Mortgages

158 | What’s reshaping the mortgage market? | CeMAP TV

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In this CeMAP TV roundtable, our panelists discuss how they make sure their clients are getting the best advice for them, the importance of making the transition from mortgage broker to mortgage advisor & the technology re-shaping the industry. Joining us to discuss, we have:

  • John Somerville, Relationship Director, The London Institute of Banking & Finance
  • Michael Nicholls, Relationship Director, The London Institute of Banking & Finance
  • Gemma Harle, Managing Director, Mortgage and Financial Planning Network, Quilter Financial Planning
  • Channel

    Mortgages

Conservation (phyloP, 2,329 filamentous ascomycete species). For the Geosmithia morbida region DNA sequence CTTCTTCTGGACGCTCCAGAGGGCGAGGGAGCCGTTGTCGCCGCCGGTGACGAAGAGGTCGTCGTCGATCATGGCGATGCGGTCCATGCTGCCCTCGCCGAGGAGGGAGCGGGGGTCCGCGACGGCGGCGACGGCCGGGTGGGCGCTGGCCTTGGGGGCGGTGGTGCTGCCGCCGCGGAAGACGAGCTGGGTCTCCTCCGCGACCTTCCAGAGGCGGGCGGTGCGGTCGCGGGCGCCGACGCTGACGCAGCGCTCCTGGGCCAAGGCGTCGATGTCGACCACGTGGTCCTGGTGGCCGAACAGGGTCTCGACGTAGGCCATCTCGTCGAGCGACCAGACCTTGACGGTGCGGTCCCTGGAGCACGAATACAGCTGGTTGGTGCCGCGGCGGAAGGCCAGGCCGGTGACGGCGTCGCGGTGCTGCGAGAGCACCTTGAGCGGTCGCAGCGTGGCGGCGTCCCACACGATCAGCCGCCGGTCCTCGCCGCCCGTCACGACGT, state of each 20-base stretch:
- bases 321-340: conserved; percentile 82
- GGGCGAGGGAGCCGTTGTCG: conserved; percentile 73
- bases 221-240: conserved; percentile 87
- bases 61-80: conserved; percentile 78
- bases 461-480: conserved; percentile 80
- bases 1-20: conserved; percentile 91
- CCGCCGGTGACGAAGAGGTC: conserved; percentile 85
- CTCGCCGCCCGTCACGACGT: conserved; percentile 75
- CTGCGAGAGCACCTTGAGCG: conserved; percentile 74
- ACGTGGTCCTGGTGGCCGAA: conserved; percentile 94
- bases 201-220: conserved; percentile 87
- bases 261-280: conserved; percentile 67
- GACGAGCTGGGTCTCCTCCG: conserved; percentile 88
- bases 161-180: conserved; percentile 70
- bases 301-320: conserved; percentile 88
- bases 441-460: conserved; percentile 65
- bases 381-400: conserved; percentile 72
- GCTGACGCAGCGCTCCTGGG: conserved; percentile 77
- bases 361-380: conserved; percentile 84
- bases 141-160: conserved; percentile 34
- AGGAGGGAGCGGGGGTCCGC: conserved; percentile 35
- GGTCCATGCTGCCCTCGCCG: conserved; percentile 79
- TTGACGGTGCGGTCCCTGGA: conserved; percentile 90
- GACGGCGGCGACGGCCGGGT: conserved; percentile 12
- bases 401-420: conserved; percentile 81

PRESENTER: Hello and welcome to this CEMap TV roundtable with me Mark Colegate. We are looking at the latest developments in the mortgage market, from equity release and its role as part of retirement planning, through to professional standards, through to rapid changes in technology. Let’s meet our panellists. They are John Somerville, Relationship Director at the London Institute of Banking and finance; Gemma Harle, Managing Director, Mortgage and Financial Planning Network at Quilter; and Michael Nicholls, Relationship Director also from the London Institute of Banking and Finance. And here are the three key learning outcomes. Firstly the role of equity release as part of overall retirement financial planning; secondly making the transition from mortgage broker to mortgage adviser; and thirdly using technology to support the adviser proposition. Well, John, we’re hearing a lot about people having pretty small pension pots these days, interest rates are very low, is this an opportunity or a threat for equity release and later life mortgages generally? JOHN SOMERVILLE: It’s a big opportunity, and what we need to do is ensure that the customer gets exactly the right outcome for the advice they’re looking for and not have to go through several different processes with lots of different advisers in order to get the right outcome for themselves. So financial advisers can look at retirement planning in a different way, just looking at the pension pots, but also need to consider their equity release colleagues in providing that final solution, and using the property’s value within the pension and retirement arena. PRESENTER: And, Gemma, picking up on that I suppose it raises the issue of professional standards and being absolutely up to date with what’s going on. Could this potentially be quite a big spur for brokers to turn themselves into advisers? GEMMA HARLE: Absolutely, I mean very much see that mortgage brokers do need to become mortgage advisers and not order takers, and particularly as you move into equity release and those opportunities there, you absolutely need to be listening to your customers’ needs as opposed to just pushing a product. So there’s a real opportunity, and we’re seeing more and more advisers want to move into that space, but they do need support and guidance there. The other piece we’ve seen as well in Quilter is that we did a recent survey and 54% of the over 50s are providing financial support for their grandchildren. So again the need to release capital, need to get money from their assets. PRESENTER: And something that I just referenced in our introduce Michael was the issue of technology. How is that affecting the mortgage market, not just equity release but in general? MICHAEL NICHOLLS: Well I think you could say that the market is at a bit of a tipping point as far as technology is concerned. You could compare it to the insurance market 10 years ago, which was dominated by telephony offerings, quite expensive, difficult to source, and then came along price comparison websites like MoneySuperMarket and Confused.com. And there are offerings out in the marketplace now for mortgages, MortgageGym, Abito, who are spending a lot of marketing money promoting a service to people who want to self-serve their mortgage needs. PRESENTER: Well, lots to talk through there, so let’s go back to this issue about retirement planning, John. Let’s unpack a bit more. I suppose first question is if you need more income in retirement, why don’t you simply downsize your house, why would you want to take out a mortgage product late in life? JOHN SOMERVILLE: It’s a really good point, and if you took all the emotion out of that question it would be a sensible thing to do. The disproportionate amount of rooms per household when you look at the occupants within it as people get older is quite big, and those that are looking to get on the housing ladder and get into properties that are appropriately sized for their families find it difficult to find those properties. So downsizing seems like the right thing to do; however, when you take into account wanting to stay where you are with friends and family nearby, with facilities that they know and they’re familiar with, people who get older really want to stay closer to those areas, and therefore will hang on to their own, or want to hang on to their own properties. PRESENTER: But if you’re factoring in whether or not to downsize or take out a later life mortgage of some sort, to what extent should you think about the whole cost of moving? Because once you’ve added in stamp duty and movers’ fees and everything else, you’re probably look at, well you’re definitely looking at a five figure sum there. MICHAEL NICHOLLS: You certainly are, and then it’s balancing that up with any interest rollup in the equity release product as well. So they would look at the different costs associated with those, and actually they kind of balance themselves out in the initial early stages, because it’s a costly process whether you move home or if you were to have to end an equity release product early, i.e. through death or having to move into a retirement home. It’s very costly in the early stages anyway and can be prohibitively so if you want to move house. PRESENTER: Well, Gemma, what’s the FCA’s view on things like equity release; because it’s not an area that’s had the best press in the past, so I could see why a lot of people might want to steer clear of doing it, either consumers or advisers? GEMMA HARLE: I think the FCA see it as it is an important part of the market. It’s such a small part in terms of the mortgage market; it’s going to be a growing market. So it’s quite small at the moment, but they know that it is an emerging market. So they’ll keep an eye on it. But as in allowing people to access their assets in later life, whether that’s through their property or through other investments, that’s what they want to facilitate without creating harm. And they recognise that you can, it is a risk, but the whole sales process that sits behind equity release engaging with the family, all that that you go through, independent legal advice, does go some way to protecting any potential harm. PRESENTER: And, Michael, from your point of view, is there anything where technology can help on this, or are you seeing any interest, you mentioned MortgageGym earlier, I mean is there an equity release gym or some such thing? MICHAEL NICHOLLS: I think it’s interesting because the later life market is definitely accessible in terms of technology and using the internet and I think the older population are quite happy to use that. I think with equity release there are ways that it can affect the advice process. For instance already a lot of equity release providers are using technology to cover their own compliance risks, as Gemma mentioned. So they’ll record telephone calls, they’ll record conversations so that that advice that they’ve given is adequately documented. So even if it’s not maybe there yet in terms of being able to self-service an equity release product, it’s certainly there helping companies to make the sales process and the on-boarding a lot more slicker than it was. But definitely in that market there’s more potential risk purely because of the age group of the people that you’re dealing with. PRESENTER: And so, John, how do you, if you’re an adviser make sure that you’re client gets the best of the choices available; I mean it’s not just equity release, there’s later life mortgages in general? JOHN SOMERVILLE: It very much depends on where the adviser is based and what kind of company they’re working in. So in a large corporate it’s very easy to move and hand off that process to another adviser who’s close by within the same firm; but if you are a smaller independent mortgage broker or equity release broker, if you need to be able to provide that full holistic process you need to be able to find somebody you can partner with or somebody you can trust to provide the extra advice that you can’t supply for yourself. And actually we probably wouldn’t want or wouldn’t see in the marketplace one adviser that can do everything, because it’s such a huge expanse of knowledge that you would need to retain. And also to be able to keep that experience going you’d need to be able to trade in all different products on a regular basis, and as we know that’s not necessarily the case, people tend to specialise, and actually being able to hand over to a trusted colleague would be very beneficial, and that’s really where we hope that people develop their knowledge. PRESENTER: So, rule of thumb, how many of these cases a year should you be doing so that you’re maintaining a decent level of match fitness? MICHAEL NICHOLLS: For equity release, it’s very difficult to say. But if you’re doing one or two cases a month then generally speaking the knowledge is kept up to a decent standard; if you’re only doing one case every six months that can be very difficult to maintain that knowledge. So we would recommend some form of CPD to keep that knowledge appropriate. A lot of providers are doing these sorts of CPD events and webinars, that sort of thing, to maintain that piece of knowledge. Because without doing it on a regular basis you will tend to lose that market awareness of what’s going on around you. We’d also recommend more CPD around what’s going on in other markets. So for instance if you’re based in equity release, but you need to know a little bit more about inheritance tax, and you’re recommending something to a customer who may have a large inheritance tax bill but you can’t recommend that, then you need to know enough to think yes I need to hand this off to a trusted professional, but obviously not enough to provide advice on your own front so therefore shy away from actually doing anything that might be detrimental to the customers. PRESENTER: And, Gemma, for you at Quilter Financial Planning, how do you manage that? Because I mean there’s a potential that a client finds that there’s all sorts of different advisers at somewhere like Quilter who want to get their hands on them. It goes from mortgage, is this an advice issue, is this is a retirement issue? GEMMA HARLE: Absolutely, so following on from you John, in terms of we make sure that there are hands-off processes. So if an adviser isn’t particularly in that advice or licenced for that type of advice, we have routes for them to hand it across. And also you’ve got to remember the majority of clients that are going through equity release are vulnerable, and if you have a clunky sales process, a clunky process, you’re the trusted person in front of them and then you’re handing them off to somebody they don’t know, they could walk away when actually they have a need that should be fulfilled. So it’s really important that the firm’s aligned with other firms that are like themselves so that the customer journey and the way the customer’s treated is very similar so we don’t put them off. The other thing we do in terms of, and most networks do, in terms of we preapprove every equity release case. So a second pair of eyes over that case to protect against the fact that some advisers will only do one or two a year. So to protect that we will look at them before it even goes to a lender to check it’s suitable. PRESENTER: Michael? MICHAEL NICHOLLS: Yes, we’ve spoken to a lot of equity release providers and advisers in the industry, and again to put the market in its context it’s potentially a £4bn market at the moment; potentially growing to much bigger. But if you put that into the context of many tens of billions of pounds mortgage market in comparison it’s smaller, which may explain the FCA maybe hasn’t got it at the top of its radar. But we have looked at that hand-off process, and I think our view and some of the concerns there are for smaller firms that don’t have perhaps a trusted source to refer that lead to, whether there are other areas of advice that’s necessary, that could be a potential risk in the market for smaller firms that haven’t got those resources. PRESENTER: Well, John, you’re nodding a lot there. I mean how do you, if you’re in a smaller firm, get those professional connections? JOHN SOMERVILLE: It’s interesting really, because from, it’s a case of compliance versus ethics really when you look at is it the right thing to do to say to a customer you need to go and seek advice in this area or that area. So for instance if you need a will you’d go off and see a solicitor or a will specialist, is it OK to do that? But then where is the follow-up as well? Does the adviser follow that up to make sure the customer has followed those through? So compliantly by handing that off, it’s fine, but ethically you’d want to make sure that they’d completed that part of the process. And it’s the same with financial advice. So if an equity release adviser had a need to hand off to a professional financial adviser, but didn’t have a professional connection, asked the customer to seek that out, you would still want to or hope for that kind of professional courtesy to go back to that customer and make sure that that has been helped along the line. And secondly from an equity release provider point of view is to remove that fear of handing that over to a financial adviser, there’s often that perceived worry that they’re going to lose the customer forever; when actually if it’s done professionally and the right outcome is observed for the customer then there’s no need to worry really in the marketplace. PRESENTER: And, Michael, is it a case though that in most of these instances it’s somebody’s come to the equity release specialist first who then says this might be a broader pensions or retirement issue, or is it that somebody goes to the retirement specialist who then says equity release might be part of your solution, which way does it tend to flow? MICHAEL NICHOLLS: That’s a good question, Mark. I would go with the first option definitely in terms of the marketing that’s going on in the equity release space at the moment: the awareness by the public of the products that are available and then more flexibility. So I think it definitely starts with a discussion from the point of view of releasing equity for someone in later life, and then as John’s described it may lead into other areas. And that’s where there is concern, we have concerns that it may not, depending on which route you take, actually end up with a completely holistic solution being offered. GEMMA HARLE: And this is where mortgage guys needs to be mortgage advisers. So they’re not going straight in with the solution, they have to understand what is it you’re trying to achieve, and therefore consider all the options. Definitely can’t have somebody walk in and say I want equity release. I think the other point there around the hand-offs is you need to make sure you’ve got a very clear introducer agreement whoever you’re doing it with. And who’s going to pay? We see more where people are looking to equity release, and it is the right solution, but they’ve got other assets elsewhere. But it might be better to leave those from an inheritance point of view or whatever. But they need to get full financial advice to come to the conclusion it’s an equity release that’s the right thing for them. Is that financial adviser going to do that free of charge? Is the equity release mortgage adviser going to do their bit free of charge? So it’s who’s going to pay. So you have to have a really good relationship, and a really good introducer agreement knowing who’s paying, and be very open with the customer as well at the outset. PRESENTER: Picking up on that, how do you go about doing that? Because at some point you must do your first deal, it’s probably very hard to have all the paperwork and the agreements on finances in place with another professional party before you’ve got a client. MICHAEL NICHOLLS: Yes, very much so. So the way that our industry is broken down, and when you look at, Quilter’s a great example of the way that they can help all of their advisers with introducer agreements, and to introduce them to other firms within the Quilter network that would actually be able to help them with that. So that’s an ideal situation to be in. If you’re in a large corporate, a bank or a building society, then again there’ll be internal processes involved. So really then it’s the smaller firms that fall outside of this catchment that would then need to go and seek advice themselves really to find who would be most appropriate in the marketplace, who other firms, likeminded firms use, and go and explore that in a little bit more detail. There are many advisers out there with open doors really with just that customer ethical outcome at heart, and it is down to the individual unfortunately to go and find those people. PRESENTER: And, Gemma, just going back on what you were saying earlier, I mean let’s keep with this example of somebody wanting an equity release product, but once for whatever reason that product has been set up, it’s been sold, what should you do as the adviser: is that now off your books, should this be the start of an ongoing relationship, how often should? GEMMA HARLE: From a regulator’s point of view it is off your books. There’s no obligation to actually go back and revisit that customer. But from an ethics point of view you should definitely touch base with your customer, a few nudges each year to say how are you, how’s it going? Because these are older customers, and they’re going to have events throughout that, and severe events, death etc. of loved ones. So you’ve got a moral responsibility to look after them. And also on a commercial aspect they’ve got family, they’ve got people, so you’re actually building your business as well, but you absolutely have a moral responsibility to keep in touch with them. PRESENTER: If you had to turn a moral responsibility into dates in the diary to call them, is this a once a year thing, is this every six months, once every five years, what’s a good rule of thumb? GEMMA HARLE: A rule of thumb I’d say is a year, but you would have seen, the adviser would have seen the customer. And some people that go into equity release absolutely not, maybe a couple of years is fine. It depends what they want the money for. It depends whether they’re going into drawdown, how they’ve been set up. But rule of thumb I would say is a year just to touch, any customer, why wouldn’t you keep in touch with them? PRESENTER: And, Michael, presumably for a lot of people getting involved in things round equity release, it’s about intergenerational movements of money. So you have got an opportunity to be talking, when the decision’s made it’s perhaps not necessarily just a decision made by the two people say who own the house, it’s also a decision being made partly by their children and perhaps even grandchildren are involved in it. MICHAEL NICHOLLS: Yes, and going back to what Gemma was saying about the opportunity to go back to see the client. The interesting thing Mark is that in the equity release space now products are so flexible that there’s almost, there is a re-broking opportunity there that, there’s almost a secondary market in equity release now, where the early repayment periods on a lot of products are so much shorter now that people are actually coming back for another slice of equity release five, six, seven, eight years later. So in some respects as Gemma said you can think of equity release clients as any client you should keep in regular contact with to review the deal that you did for them and whether it’s still appropriate. PRESENTER: Where’s the dividing line between being absolutely up to date on what the latest products are, and churning a vulnerable old client? MICHAEL NICHOLLS: There’s probably, it’s a fine dividing line in such a quickly developing market. And again it probably goes back to what John said about the number of deals you should be doing. Again certainly in the last two or three years the market has moved incredibly fast. It’s grown incredibly fast. It’s still small as I said earlier compared to the overall market. But if we look at the qualifications in that area, we’re looking at updating our qualification for the new products that are coming out all the time. So CPD as we mentioned earlier is an important area for advisers to carry out to make sure their knowledge is up to date. PRESENTER: And, Gemma, you’ve mentioned this line about turning someone from being a mortgage broker to a mortgage adviser. How would you distinguish between the two; what are the characteristics of being the adviser? GEMMA HARLE: An adviser is somebody that would ask you what you’re wanting to achieve. They wouldn’t enter into our product conversations until they’ve done a full fact find, understand your aspirations, understand why you want the money, what’s your financial goals before they move into product solution. A broker to me is somebody that contacts you and says I’ve got the best two-year fix, or I’ve got this. So there’s a real difference. And they look at it from a holistic point of view, even if they don’t have permissions, they consider what your overall financial needs are, and they should refer if there’s other things that come out. They’re looking after your, they’re a financial adviser, whether they’re just a mortgage adviser or just a protection adviser, they’re advisers, and should be able to articulate the value in that advice. You know, if you just want a broker go onto Money Supermarket and do that yourself. They should be able to articulate I’m an adviser, therefore you get this, and you get protected, and I will keep in touch with you. Articulate what your service is. PRESENTER: And, John, we’ve been talking about mortgages and equity release at the later life stage, but how does that picture change in terms of who you as an adviser need to interact with in terms of advisers in other parts of financial services when the mortgage is at the start of life? So say a couple in their late 20s, they haven’t, probably haven’t really started thinking about things like pensions. JOHN SOMERVILLE: However, yes, an interesting point. I’ve done a little bit of research on this recently as it happens, and when you look at saving for later on in their lifecycle, so children will be coming along, so they may have bought their first house. But actually when do you start putting money together to pay for school fees, so average private school education is something like £19,000 a year. So if you’re going to find money for that. So financial planning very much comes into that realm, alongside the mortgage advice. And of course a good mortgage adviser would recognise that. Secondly of course the intergenerational lending that’s going on at the moment. So if you have children or children are going to come along later on in life, the grandparents may want to get involved as well. So a referral from those people who have just bought their house, a referral to their parents, and actually what do they want for their children, also potentially their grandchildren, that whole relationship should develop from those very early stages. PRESENTER: Gemma, you mentioned a little earlier in the programme that figure, I think was it 54%? GEMMA HARLE: 54% of the over 50s are supporting grandchildren, and children. MICHAEL NICHOLLS: I know. PRESENTER: I was going to say, can you just unpack that a bit more? I think that’s an extraordinary figure, when you dig down into it, what are they, how much are they supporting them? GEMMA HARLE: So whether it’s school fees, it can be more affluent people, or whether it’s just general university fees, nursery fees, just support, direct support. So not necessarily their whole financial wellbeing, but they are contributing to yes. MICHAEL NICHOLLS: I was going to say there’s also a percentage, I believe the figure I saw recently, it was something like 30% of equity release is also used to pay off unsecured debt at the point of drawdown of the equity release. So that’s been another shift in the equity release and later life lending market probably in the last 10 years that it is now seen as an acceptable way in later life of actually paying off the mortgage and paying off additional debt as well as helping the family, which probably 10 years ago it was very much frowned upon that that would ever come into an equity release equation to actually replace one form of debt with another. GEMMA HARLE: The other thing is the change in children’s view of their parents in terms of before it would be you’re not taking a mortgage on your property, that’s my inheritance, you can come and live with me. Now they’re saying actually no, raise your money on the property, I’m happy, I’d rather you stayed in your own home. So there’s much more support. The children are much more accepting of that. And if you go back to mainstream mortgages now, the average term on a mainstream mortgage is beyond 30 years, 35 years. So the idea that we’d all be mortgage free by the time we’re 60 is now, it’s gone. So it’s just a different view. PRESENTER: But having this, carrying perhaps this higher level of debt into retirement that you’ve mentioned there, how does that sit alongside the fact that we keep hearing all these statistics about more of us are going to be, being blunt, iller in later stages of life for longer? JOHN SOMERVILLE: Correct yes. PRESENTER: Is there a danger that there’s no pot of money left to fund anything apart from most basic care for that? JOHN SOMERVILLE: Yes, and that’s where good planning comes in I guess. So making sure that the need from the equity release adviser is fully explored. So that it’s not a case of a knee jerk I want to get as much money out as possible; it’s asking the question why do you need that money, what’s it for, what’s it aimed to give you? And do you need it all now? Can it be phased, is there something that can be done? And that’s really the main difference between somebody who’s dealing with it as a transaction, as opposed to as Gemma’s quite rightly said, as opposed to somebody who actually wants to plan for this correctly over a longer period of time. Of course if the money runs out there’s only a certain percentage that you can take, and it depends on underwriting and what have you, so there’ll always be some money left within the property. But equally there’ll only be so much they can ever draw down, and at that point there will always be state benefits. But again it’s really did they imagine their later years being looked after by the state or actually looking after themselves, which of course is the aspiration of all of us that we’d want to maybe maintain and look after ourselves at that point. PRESENTER: And just a final thing to pick up on with this, Michael, certainly in the pension space one thing whenever they do research is, and they ask people how long they think they’re going to live for, people get it completely wrong. They don’t realise how long they’re going to live in retirement. Is that also a problem in the equity release space, people think they might need the money for 15 years, actually statistics tell them they’re likely to live for 20? MICHAEL NICHOLLS: Yes, I think you’re right to a certain extent Mark. But I think on the flipside of that the market has developed so much more in the last five years even that those kind of products, we talked about retirement interest only mortgages have only been mainstream in the year or so. So equity release is not any more kind of a one hit, there’s an ongoing need, and it can be something that can be looked at throughout later life. And as John said it’s all about planning effectively. So you’re not taking one chance on this is how it’s going to pan out, you’ve actually got a fall back, and things like drawdown and being able to change schemes after a certain time to another scheme are still there. PRESENTER: This brings us I think on to our final topic, which I mentioned at the start, which is technology. Michael, you’ve mentioned MortgageGym at the start of the programme. If you’re a mortgage broker or adviser, should you be worried about things like MortgageGym, are they going to do unto your profession what Zoopla did to estate agents? MICHAEL NICHOLLS: Well I think the availability of online self-service or execution-only mortgages is now back on the FCA’s agenda. It seems to want to make execution-only sales more easy to effect, and I think that will happen over the coming years, simply because there’s more technology out there and it’s more readily available. The interesting thing from the point of view of a mortgage adviser is concerned is that I think technology will suit people who fit the mainstream of a mortgage borrower. So people with clean credit, with a good deposit, you know, in a well-paid job, etc. PRESENTER: So all the dream clients will disappear. MICHAEL NICHOLLS: The kind of mainstream clients who previously may have gone to their parents and asked them how they got their mortgage, and they’ve listened to their parents and go to the same adviser, that may still happen, but I think more and more people will use technology in the way of MoneySuperMarket etc. for mainstream cases. The good news for mortgage advisers is there’s a lot of people who don’t fit the norm and fit the criteria of a mainstream mortgage borrower. Whether it be self-employed, whether it be people working on contracts, people in certain types of employment with different patterns of salary and wages etc., who will still need to access face-to-face bespoke advice. So I don’t think personally mortgage advisers or brokers have too much to worry about at this stage. PRESENTER: Gemma, would you go along with that? GEMMA HARLE: Yes I would. What technology will do will enable more of the admin and grunt work to be done through technology, which will enable advisers to spend more time giving advice. And the research that we do, we absolutely believe in face-to-face advice, shows that customers value that. They don’t value having to send in their payslips and all of that, why can’t that all be done seamlessly? But actually having a professional that helps them make the decision, that tells them what the options are, is absolutely valued. So I just see it as an enabler, and I don’t think it will be, somebody that will come in and do that will be a Google, an Amazon or something like that that will change our market. Because we’re so far behind, we’re behind the GI market in terms of technology that’s available in the mortgage industry. But I think it will free up advisers to be proper professional advisers and enable a lot of the paperwork to be done by the machines. PRESENTER: So how are you using technology at Quilter to free up? So I suppose when you’re the customer and you go and see the adviser, all of that finicky background stuff like payslips and things is easily dealt with. GEMMA HARLE: Well it varies because we’re a network. So within that are firms that run their own businesses. We keep them safe. We help them, we help them develop. But they can adapt, they can use certain technology that they want to. So some are using the open banking, some of them are using the digital bank statements. Some aren’t, some are still using paper for everything. So what we do is help them. We provide business consultancy to help them adapt their business and future proof their business. And look at making sure as well that they’re using the technology to collect as much information about their customer as they can to help with that particular need, but also future needs. Because we see mortgages the first time you move into the advice arena as a consumer, but throughout that journey you need accumulation, you need de-accumulation advice, so using technology to capture as much information. PRESENTER: John, would you agree that perhaps the dream clients over time will move online and away from the market, or do you think that when you buy something as important as your home you actually want a human being to talk to about it? There’s something really important about that. JOHN SOMERVILLE: I think that technology will take people to a point. So within the process there will be those that will adopt the technology to get as far as they can. But when it comes to actually the decision making process itself, there’s nothing to substitute that human interaction. And actually the view that I’ve gained recently is that that isn’t going to be around for a very long time either. We’ll be looking at artificial intelligence within financial planning for quite some time, but what it’s proving is that people will quite happily transact to a certain point, but when they really want that crucial decision they really need to speak to somebody who’s a professional. So I actually think that what it will do is it will do exactly as Gemma and Michael have just explained. It will free up that little bit extra time for the adviser to spend that quality time to help them think through their final decision process. Also within the mortgage market unfortunately there are bigger things afoot regarding the whole transactional part of the process, so land registry and all the rest of the legal proceedings that need to go on, and unfortunately that part of the process is a long way off being made into a technology process, and of course that will slow things up considerably for years to come unfortunately. PRESENTER: Well on that Michael, is there any evidence with technology that it’s getting quicker to sort out a mortgage than it was say 10, 20 years ago when we were all paper based? MICHAEL NICHOLLS: I would love to say yes, but certainly anecdotally the evidence that I hear from the market is that 15 years ago you printed off an application form, you filled it out in hand with your client, you got the documents, you put them into an envelope and you posted it, and maybe four/five weeks later you may get a mortgage offer. As a broker pointed out to me recently you now input the application form, you now collate the information and send it online, and four or five weeks later you may get a mortgage offer. So I’d love to say it’s made the whole process quicker, even to offer, as John was saying after offer when it becomes the legal documents, that side of things, that’s still pretty slow, but I would probably say in the main no. PRESENTER: Gemma, why is that happening? GEMMA HARLE: Well you have to yes, it’s not good enough, and you have to look at how many lenders actually operate in the market. And we’re whole of market so we deal with 60 odd lenders, and I would say it’s been in the industry a long time. When I started we kept saying to lenders can we have a common application form, because you all need the same amount of data, you need certain things. We have not got any commonality even that, so that was back in the days of paper when you would have thought it would have been easy. Haven’t been able to agree that, so I think it’s, the lenders need to work together, and perhaps that will come with the open APIs. Perhaps they will have to do more of that. But I think that’s part of the stumbling block, you’ve got very different, you’ve got big banks in there, then you’ve got challenger lenders, you’ve got the niche lenders, you’ve got equity release, you’ve got, it’s not joined up. The only thing I think has improved is sourcing systems are better, easier to use, both for equity release and in the mainstream. They are better, they are easier. But other than that it’s hard to think. Client portals that are in use, some distributors have really good client portals so that helps. But it’s help it’s not a game changer. PRESENTER: In the round John, would you say that the industry’s better at lending to people than it was in the past? Has it got a better grip on who it’s lending money to and whether they’re a good risk and they should be borrowing that much? JOHN SOMERVILLE: Yes, I would say that’s absolutely correct, yes, and it’s simply because the availability of data. And what will improve that further is the UK are an early adopter of open banking, and that open banking information will only add to the quality of the data that is available to lenders, and will enable them to make better more qualified decisions. And hopefully a little bit speedier as well. I think that probably help a lot when people grasp and understand really what open banking is all about. PRESENTER: And, Michael, looking ahead to the future, what’s some of the innovation you’re seeing coming? We’re hearing a bit more these days about so called green mortgages, what are they? MICHAEL NICHOLLS: So green mortgages are mortgage products that relate to the type of property that’s being constructed, and it’s a small but growing part of the mortgage market. So these are products that relate to properties that have a low carbon footprint, are made from eco-friendly materials and meet other kind of criteria that make them a green kind of product. GEMMA HARLE: Another point of that, it means that the monies need to become, be ethically funded. So the lender needs to be secure in ESGs or whatever. MICHAEL NICHOLLS: I think that whole area will continue to grow. At the moment it’s a very small select part of the market, but already there are new modern methods of construction. There are a number of providers who can design your home in a factory, as opposed to on a building site. Deliver it to your specification. I think lenders have probably got to catch up with that as it becomes more popular, but it’s certainly something that we’ve kind of imported from the States and Northern Europe where it’s very popular. So I think modern methods of construction can provide a solution in this country, particularly where there are areas of housing shortages and difficulty in first time buyers getting on the property ladder. PRESENTER: But surely one thing here in the UK is that we seem to be addicted to quite old property, and there’s a huge amount, certainly around here in London, of Victorian, Edwardian property. They’re not that efficient. Could you see people developing mortgages to improve properties that already exist, rather than building things from scratch? MICHAEL NICHOLLS: Yes, I think that market is open to specialist lenders at the moment. There are specialist lenders out there that will do refurbishments and property developments, and also finance for self-builds for people who choose to build their own properties through using mortgage finance. So I think there will be more creative ways of people actually buying their own homes and getting finance to actually support that. PRESENTER: Gemma, we’ve referenced in the course of this debate the fact that mortgages now are perhaps not just 20-25 years, they’re much longer than that, do you worry long term that’s a problem for the industry? We’re ultimately encouraging people to borrow money to buy something that fundamentally they can’t afford, and that is not going to end well for everyone. GEMMA HARLE: I worry if we move into more execution only, because you could then, you’d get advice, just say you did get advice at the outset, you’re never going to go near a financial adviser, but you could have re-mortgaged and re-mortgaged, and your circumstances will have changed. And you haven’t had that conversation, you haven’t had the opportunity for conservation about protecting your home, so having your mortgage protected, your income protected, you haven’t had that conversation. So I think if we move more away from advice into automation and stuff, I think that is a bit risk. But I think if we can support advice, and make sure that the advice is adding value, and it’s not too expensive, and they have access to it, then I don’t think that’s an issue. I think the thing we have to consider as well about the innovation piece is looking at more intergenerational lending, how can we do that? They’ve done that in other countries abroad quite successfully. And also going back to house building, we need to build houses that are suitable for the fact that they house bigger families, because people can’t move around so much. And we’re going to have be, I was saying that equity release can be used to avoid you moving in with your kids, but there’s going to be more of that as people live longer. So I think it’s the type of property we’re building. And then the other piece, which I don’t know whether it’s just pie in the sky, is could lenders look at offering better rates on properties that are much more environmentally friendly? If they’re insulated, all of that, could there be a differentiator somewhere along there? Not sure you’d get the big five banks to agree to that, but. PRESENTER: Well you’re quite a big player in the mortgage market, couldn’t you demand that that’s what your clients want, and force somebody to create it? GEMMA HARLE: I’d love to yes. Somebody’s got to start that, and I think the new build stuff that is good is good. It’s much more environmentally friendly, particularly at the work that L&G’s doing. That’s really good for market. PRESENTER: John, final thought from you. Is now a good time to be a mortgage adviser, and what are the main opportunities and challenges over the next few years? JOHN SOMERVILLE: Yes, I think it is particularly exciting at the moment, and I think that the amount of innovation and change within the product design that’s going on is exceptional. I think lenders are starting to learn and adapt from their customer base, rather than dictating to them as they’ve done in the past. Really down to many years of having low interest rates has given the providers something a little bit more to think about, to appeal to niche markets, but also to avoid the mainstream and actually do something of variety across the piece. So it’s appealing to more and more consumers. Equally with the changing market dynamics, so you’ve got people who are getting on the housing ladder later, they’re having to borrow throughout their lives, and then have to repay from a product to release equity. The mortgage customer now is a lifelong customer, not a one transaction 25-year mortgage that they used to have. It literally is a lifetime commitment that goes on even beyond whether or not that property’s been repaid. And equally there are many customers out there at the moment that really need help and advice with those that are still stuck in the trap of having interest only mortgages with no repayment vehicles, and where those people are aiming for and what they want. At the moment unfortunately with no plan they’ve kind of dug their heads in the sand, and we know that this is an ongoing problem if it’s not solved. And really it’s the guys on the ground that can really help them. PRESENTER: We have to leave it there. Thank you very much for watching. Just remains for me to thank our panel. John Somerville, Gemma Harle and Michael Nicholls, thank you all very much for joining us. MICHAEL NICHOLLS: Thank you. PRESENTER: From all of us here thank you for watching, goodbye for now. And here are the three key learning outcomes. Firstly the role of equity release as part of overall retirement financial planning; secondly making the transition from mortgage broker to mortgage adviser; and thirdly using technology to support the adviser proposition. Insert disclaimer